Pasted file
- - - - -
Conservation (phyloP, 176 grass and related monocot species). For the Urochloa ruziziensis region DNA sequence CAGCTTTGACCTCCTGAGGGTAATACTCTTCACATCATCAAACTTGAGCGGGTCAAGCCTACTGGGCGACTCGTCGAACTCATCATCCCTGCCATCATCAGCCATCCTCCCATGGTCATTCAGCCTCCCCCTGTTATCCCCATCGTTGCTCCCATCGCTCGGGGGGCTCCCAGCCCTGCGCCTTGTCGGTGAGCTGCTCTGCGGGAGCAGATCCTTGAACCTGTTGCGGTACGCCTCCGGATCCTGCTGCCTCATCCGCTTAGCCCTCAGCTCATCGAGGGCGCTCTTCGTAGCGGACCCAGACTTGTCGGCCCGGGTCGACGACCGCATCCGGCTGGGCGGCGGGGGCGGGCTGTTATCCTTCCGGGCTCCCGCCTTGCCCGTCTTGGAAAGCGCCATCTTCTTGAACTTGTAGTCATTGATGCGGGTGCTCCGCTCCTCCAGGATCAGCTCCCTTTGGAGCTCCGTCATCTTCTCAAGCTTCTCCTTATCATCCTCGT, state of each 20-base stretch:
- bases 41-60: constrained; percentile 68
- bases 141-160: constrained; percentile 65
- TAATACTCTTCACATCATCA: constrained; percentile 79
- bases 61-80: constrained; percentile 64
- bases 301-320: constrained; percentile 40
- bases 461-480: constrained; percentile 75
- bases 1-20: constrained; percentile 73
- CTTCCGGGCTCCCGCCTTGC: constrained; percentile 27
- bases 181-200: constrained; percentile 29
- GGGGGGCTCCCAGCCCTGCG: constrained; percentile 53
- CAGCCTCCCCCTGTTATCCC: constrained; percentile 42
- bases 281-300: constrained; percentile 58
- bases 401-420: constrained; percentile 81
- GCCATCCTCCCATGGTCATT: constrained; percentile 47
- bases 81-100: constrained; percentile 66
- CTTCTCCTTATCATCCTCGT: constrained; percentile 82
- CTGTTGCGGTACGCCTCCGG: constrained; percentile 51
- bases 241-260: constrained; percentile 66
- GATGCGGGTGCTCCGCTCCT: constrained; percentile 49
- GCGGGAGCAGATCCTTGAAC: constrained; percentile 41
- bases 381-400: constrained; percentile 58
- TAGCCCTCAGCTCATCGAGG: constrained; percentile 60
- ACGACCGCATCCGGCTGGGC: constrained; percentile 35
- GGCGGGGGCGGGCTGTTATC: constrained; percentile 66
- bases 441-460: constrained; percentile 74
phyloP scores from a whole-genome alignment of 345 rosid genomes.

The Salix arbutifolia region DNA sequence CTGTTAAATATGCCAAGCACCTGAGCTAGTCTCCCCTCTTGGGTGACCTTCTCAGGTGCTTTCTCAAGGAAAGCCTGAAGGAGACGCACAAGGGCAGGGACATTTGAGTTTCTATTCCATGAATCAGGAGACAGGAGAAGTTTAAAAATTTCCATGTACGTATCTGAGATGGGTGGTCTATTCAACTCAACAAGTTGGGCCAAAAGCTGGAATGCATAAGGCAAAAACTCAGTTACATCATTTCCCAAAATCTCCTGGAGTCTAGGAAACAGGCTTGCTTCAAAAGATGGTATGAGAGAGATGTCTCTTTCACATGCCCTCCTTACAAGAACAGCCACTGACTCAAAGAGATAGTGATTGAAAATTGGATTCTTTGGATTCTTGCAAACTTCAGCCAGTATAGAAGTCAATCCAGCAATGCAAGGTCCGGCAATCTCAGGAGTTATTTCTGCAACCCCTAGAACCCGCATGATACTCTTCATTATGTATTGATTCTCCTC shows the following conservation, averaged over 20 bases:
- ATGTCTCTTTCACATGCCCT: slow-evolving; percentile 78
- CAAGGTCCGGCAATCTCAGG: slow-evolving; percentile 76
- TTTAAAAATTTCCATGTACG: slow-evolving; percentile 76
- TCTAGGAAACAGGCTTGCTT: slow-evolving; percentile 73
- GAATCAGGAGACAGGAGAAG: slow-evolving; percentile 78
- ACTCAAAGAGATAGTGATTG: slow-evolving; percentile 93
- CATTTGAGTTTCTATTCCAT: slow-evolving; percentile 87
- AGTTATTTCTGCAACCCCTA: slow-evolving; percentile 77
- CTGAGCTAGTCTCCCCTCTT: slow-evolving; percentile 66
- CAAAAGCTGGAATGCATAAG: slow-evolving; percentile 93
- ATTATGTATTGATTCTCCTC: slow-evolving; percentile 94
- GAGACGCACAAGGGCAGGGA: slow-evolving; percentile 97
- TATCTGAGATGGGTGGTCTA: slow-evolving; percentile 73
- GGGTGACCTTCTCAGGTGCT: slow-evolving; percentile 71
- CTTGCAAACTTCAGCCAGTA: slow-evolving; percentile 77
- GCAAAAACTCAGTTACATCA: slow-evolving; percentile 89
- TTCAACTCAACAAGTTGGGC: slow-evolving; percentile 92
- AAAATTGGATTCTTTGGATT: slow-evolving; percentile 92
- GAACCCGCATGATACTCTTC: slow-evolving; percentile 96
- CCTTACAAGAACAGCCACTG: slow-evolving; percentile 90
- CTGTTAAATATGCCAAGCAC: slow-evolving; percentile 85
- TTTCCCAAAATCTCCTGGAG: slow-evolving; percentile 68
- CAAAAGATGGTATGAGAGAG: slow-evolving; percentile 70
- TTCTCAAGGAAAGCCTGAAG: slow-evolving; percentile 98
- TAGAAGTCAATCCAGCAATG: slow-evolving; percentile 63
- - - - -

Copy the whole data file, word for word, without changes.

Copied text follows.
Conservation (phyloP, 176 grass and related monocot species). For the Urochloa ruziziensis region DNA sequence CAGCTTTGACCTCCTGAGGGTAATACTCTTCACATCATCAAACTTGAGCGGGTCAAGCCTACTGGGCGACTCGTCGAACTCATCATCCCTGCCATCATCAGCCATCCTCCCATGGTCATTCAGCCTCCCCCTGTTATCCCCATCGTTGCTCCCATCGCTCGGGGGGCTCCCAGCCCTGCGCCTTGTCGGTGAGCTGCTCTGCGGGAGCAGATCCTTGAACCTGTTGCGGTACGCCTCCGGATCCTGCTGCCTCATCCGCTTAGCCCTCAGCTCATCGAGGGCGCTCTTCGTAGCGGACCCAGACTTGTCGGCCCGGGTCGACGACCGCATCCGGCTGGGCGGCGGGGGCGGGCTGTTATCCTTCCGGGCTCCCGCCTTGCCCGTCTTGGAAAGCGCCATCTTCTTGAACTTGTAGTCATTGATGCGGGTGCTCCGCTCCTCCAGGATCAGCTCCCTTTGGAGCTCCGTCATCTTCTCAAGCTTCTCCTTATCATCCTCGT, state of each 20-base stretch:
- bases 41-60: constrained; percentile 68
- bases 141-160: constrained; percentile 65
- TAATACTCTTCACATCATCA: constrained; percentile 79
- bases 61-80: constrained; percentile 64
- bases 301-320: constrained; percentile 40
- bases 461-480: constrained; percentile 75
- bases 1-20: constrained; percentile 73
- CTTCCGGGCTCCCGCCTTGC: constrained; percentile 27
- bases 181-200: constrained; percentile 29
- GGGGGGCTCCCAGCCCTGCG: constrained; percentile 53
- CAGCCTCCCCCTGTTATCCC: constrained; percentile 42
- bases 281-300: constrained; percentile 58
- bases 401-420: constrained; percentile 81
- GCCATCCTCCCATGGTCATT: constrained; percentile 47
- bases 81-100: constrained; percentile 66
- CTTCTCCTTATCATCCTCGT: constrained; percentile 82
- CTGTTGCGGTACGCCTCCGG: constrained; percentile 51
- bases 241-260: constrained; percentile 66
- GATGCGGGTGCTCCGCTCCT: constrained; percentile 49
- GCGGGAGCAGATCCTTGAAC: constrained; percentile 41
- bases 381-400: constrained; percentile 58
- TAGCCCTCAGCTCATCGAGG: constrained; percentile 60
- ACGACCGCATCCGGCTGGGC: constrained; percentile 35
- GGCGGGGGCGGGCTGTTATC: constrained; percentile 66
- bases 441-460: constrained; percentile 74
phyloP scores from a whole-genome alignment of 345 rosid genomes.

The Salix arbutifolia region DNA sequence CTGTTAAATATGCCAAGCACCTGAGCTAGTCTCCCCTCTTGGGTGACCTTCTCAGGTGCTTTCTCAAGGAAAGCCTGAAGGAGACGCACAAGGGCAGGGACATTTGAGTTTCTATTCCATGAATCAGGAGACAGGAGAAGTTTAAAAATTTCCATGTACGTATCTGAGATGGGTGGTCTATTCAACTCAACAAGTTGGGCCAAAAGCTGGAATGCATAAGGCAAAAACTCAGTTACATCATTTCCCAAAATCTCCTGGAGTCTAGGAAACAGGCTTGCTTCAAAAGATGGTATGAGAGAGATGTCTCTTTCACATGCCCTCCTTACAAGAACAGCCACTGACTCAAAGAGATAGTGATTGAAAATTGGATTCTTTGGATTCTTGCAAACTTCAGCCAGTATAGAAGTCAATCCAGCAATGCAAGGTCCGGCAATCTCAGGAGTTATTTCTGCAACCCCTAGAACCCGCATGATACTCTTCATTATGTATTGATTCTCCTC shows the following conservation, averaged over 20 bases:
- ATGTCTCTTTCACATGCCCT: slow-evolving; percentile 78
- CAAGGTCCGGCAATCTCAGG: slow-evolving; percentile 76
- TTTAAAAATTTCCATGTACG: slow-evolving; percentile 76
- TCTAGGAAACAGGCTTGCTT: slow-evolving; percentile 73
- GAATCAGGAGACAGGAGAAG: slow-evolving; percentile 78
- ACTCAAAGAGATAGTGATTG: slow-evolving; percentile 93
- CATTTGAGTTTCTATTCCAT: slow-evolving; percentile 87
- AGTTATTTCTGCAACCCCTA: slow-evolving; percentile 77
- CTGAGCTAGTCTCCCCTCTT: slow-evolving; percentile 66
- CAAAAGCTGGAATGCATAAG: slow-evolving; percentile 93
- ATTATGTATTGATTCTCCTC: slow-evolving; percentile 94
- GAGACGCACAAGGGCAGGGA: slow-evolving; percentile 97
- TATCTGAGATGGGTGGTCTA: slow-evolving; percentile 73
- GGGTGACCTTCTCAGGTGCT: slow-evolving; percentile 71
- CTTGCAAACTTCAGCCAGTA: slow-evolving; percentile 77
- GCAAAAACTCAGTTACATCA: slow-evolving; percentile 89
- TTCAACTCAACAAGTTGGGC: slow-evolving; percentile 92
- AAAATTGGATTCTTTGGATT: slow-evolving; percentile 92
- GAACCCGCATGATACTCTTC: slow-evolving; percentile 96
- CCTTACAAGAACAGCCACTG: slow-evolving; percentile 90
- CTGTTAAATATGCCAAGCAC: slow-evolving; percentile 85
- TTTCCCAAAATCTCCTGGAG: slow-evolving; percentile 68
- CAAAAGATGGTATGAGAGAG: slow-evolving; percentile 70
- TTCTCAAGGAAAGCCTGAAG: slow-evolving; percentile 98
- TAGAAGTCAATCCAGCAATG: slow-evolving; percentile 63